Fort Smith Oil Spill Mostly Cleaned Up; Recovery Continues

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Crews have cleaned up “the majority” of mineral oil in a Fort Smith spill from almost three weeks ago, according to a spokesman for OG&E, the company whose transformer exploded and caused about 16,000 gallons of mineral oil to spill into a body of water in Fort Smith.

Authorities say the June 1 spill began at a utility substation near the intersection of Rutgers Street and Texas Road in Fort Smith. Oil leaked into a drainage area that leads to a tributary of the Poteau River but did not reach the Poteau or Arkansas rivers. The spill was contained to a two-and-a-half mile stretch of the tributary.

OG&E, with oversight from the Environmental Protection Agency and the Arkansas Department of Environmental Quality, is in the latter stages of cleanup, although it is difficult for officials to place an estimate on when it may be completed, said Rob Ratley, communications affairs manager for OG&E.

Ratley estimated two weeks ago that the company had collected close to 11,000 gallons of oil at that time. The recent rains have aided the cleanup effort, separating the oil from the water, Ratley said.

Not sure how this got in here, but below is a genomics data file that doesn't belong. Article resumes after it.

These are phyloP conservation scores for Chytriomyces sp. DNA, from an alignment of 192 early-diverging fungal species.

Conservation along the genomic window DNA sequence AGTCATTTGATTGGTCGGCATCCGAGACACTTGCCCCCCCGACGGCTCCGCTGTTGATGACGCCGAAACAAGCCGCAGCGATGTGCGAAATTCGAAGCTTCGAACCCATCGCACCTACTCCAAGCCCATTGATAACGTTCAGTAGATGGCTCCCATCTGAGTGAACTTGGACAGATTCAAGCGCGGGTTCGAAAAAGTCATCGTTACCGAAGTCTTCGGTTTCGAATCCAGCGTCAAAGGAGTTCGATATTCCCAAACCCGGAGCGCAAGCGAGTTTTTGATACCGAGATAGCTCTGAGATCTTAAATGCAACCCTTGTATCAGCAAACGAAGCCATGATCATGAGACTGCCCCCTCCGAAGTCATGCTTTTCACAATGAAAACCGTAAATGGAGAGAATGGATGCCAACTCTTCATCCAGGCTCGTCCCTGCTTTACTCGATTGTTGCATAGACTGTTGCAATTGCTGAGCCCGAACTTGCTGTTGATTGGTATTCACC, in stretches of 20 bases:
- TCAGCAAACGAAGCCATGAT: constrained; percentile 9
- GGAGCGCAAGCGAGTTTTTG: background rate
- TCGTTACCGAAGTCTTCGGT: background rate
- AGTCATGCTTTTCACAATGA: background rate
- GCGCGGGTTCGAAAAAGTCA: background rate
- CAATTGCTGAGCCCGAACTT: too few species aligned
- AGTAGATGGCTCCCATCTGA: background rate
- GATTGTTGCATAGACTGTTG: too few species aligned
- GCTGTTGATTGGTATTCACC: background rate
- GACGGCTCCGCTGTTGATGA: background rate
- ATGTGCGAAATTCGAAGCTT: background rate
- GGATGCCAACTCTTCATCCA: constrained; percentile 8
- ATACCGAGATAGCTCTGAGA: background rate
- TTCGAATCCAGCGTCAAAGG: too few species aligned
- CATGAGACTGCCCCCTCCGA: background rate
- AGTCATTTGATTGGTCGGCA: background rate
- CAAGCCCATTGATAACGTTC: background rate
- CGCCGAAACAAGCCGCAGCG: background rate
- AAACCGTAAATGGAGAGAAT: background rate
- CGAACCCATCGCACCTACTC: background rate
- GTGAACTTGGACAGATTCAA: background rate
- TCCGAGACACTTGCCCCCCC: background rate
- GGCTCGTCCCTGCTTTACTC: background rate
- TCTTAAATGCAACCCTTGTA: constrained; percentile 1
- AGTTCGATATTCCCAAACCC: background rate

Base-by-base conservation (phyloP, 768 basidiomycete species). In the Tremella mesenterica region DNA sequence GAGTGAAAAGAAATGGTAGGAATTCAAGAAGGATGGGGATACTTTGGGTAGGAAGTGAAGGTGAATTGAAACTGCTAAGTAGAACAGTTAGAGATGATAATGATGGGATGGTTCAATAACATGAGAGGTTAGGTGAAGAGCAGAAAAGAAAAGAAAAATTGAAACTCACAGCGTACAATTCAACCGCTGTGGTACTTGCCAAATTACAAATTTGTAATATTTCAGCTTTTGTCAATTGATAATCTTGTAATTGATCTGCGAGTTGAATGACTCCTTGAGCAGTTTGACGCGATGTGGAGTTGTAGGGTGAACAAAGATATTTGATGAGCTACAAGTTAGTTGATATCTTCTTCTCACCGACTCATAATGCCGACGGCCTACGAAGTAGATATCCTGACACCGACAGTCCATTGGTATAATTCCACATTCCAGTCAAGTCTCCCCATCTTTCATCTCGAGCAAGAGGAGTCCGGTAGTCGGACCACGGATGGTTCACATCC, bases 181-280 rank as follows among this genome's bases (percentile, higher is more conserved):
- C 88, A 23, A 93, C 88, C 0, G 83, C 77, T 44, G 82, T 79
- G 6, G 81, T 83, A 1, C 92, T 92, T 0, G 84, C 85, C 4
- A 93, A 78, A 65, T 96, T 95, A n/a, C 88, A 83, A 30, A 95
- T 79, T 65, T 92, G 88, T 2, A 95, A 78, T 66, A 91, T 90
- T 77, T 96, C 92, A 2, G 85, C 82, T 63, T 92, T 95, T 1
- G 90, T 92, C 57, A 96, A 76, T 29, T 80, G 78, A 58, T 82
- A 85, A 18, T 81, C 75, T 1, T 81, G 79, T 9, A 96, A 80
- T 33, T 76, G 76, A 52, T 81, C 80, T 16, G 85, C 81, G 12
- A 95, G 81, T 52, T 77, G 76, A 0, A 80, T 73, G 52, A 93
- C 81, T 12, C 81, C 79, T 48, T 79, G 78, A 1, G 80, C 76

Crew are using containment booms to prevent the oil from spreading further downstream. Absorbent booms and pads collect the oil and vacuum trucks and water skimmers remove the oil from the surface of the water. According to the Environmental Protection Agency, crews are diverting the oil to several recovery locations. Earlier this month, about 40 crew members were working to clean up the substance, Ratley said.

According to Ratley, the substance is commonly used in the electric industry. He said it is highly refined and poses low risks, but people should still be cautious.

“Even though it is a version of mineral oil, it’s important people don’t come in contact with it, or ingest it, or breathe it,” he said earlier this month.

Ratley said if a person is exposed to the mineral oil, it could cause skin irritations and nausea. In the event this should occur, the EPA recommends individuals contact their health care provider.

EPA has found no evidence of impact to any residential properties. The cause of the leak and the amount of oil leaked is still under investigation.

Once the oil is cleaned, Ratley says OG&E will go into a maintenance phase, and they’ll leave booms in place for safe measure.

“We’re committed to cleaning it up thoroughly, so there’s really not an end date as far as our clean up,” said Ratley. “We are very pleased with the progress that we are making, and we will be curtailing some of the personnel as we advance further.”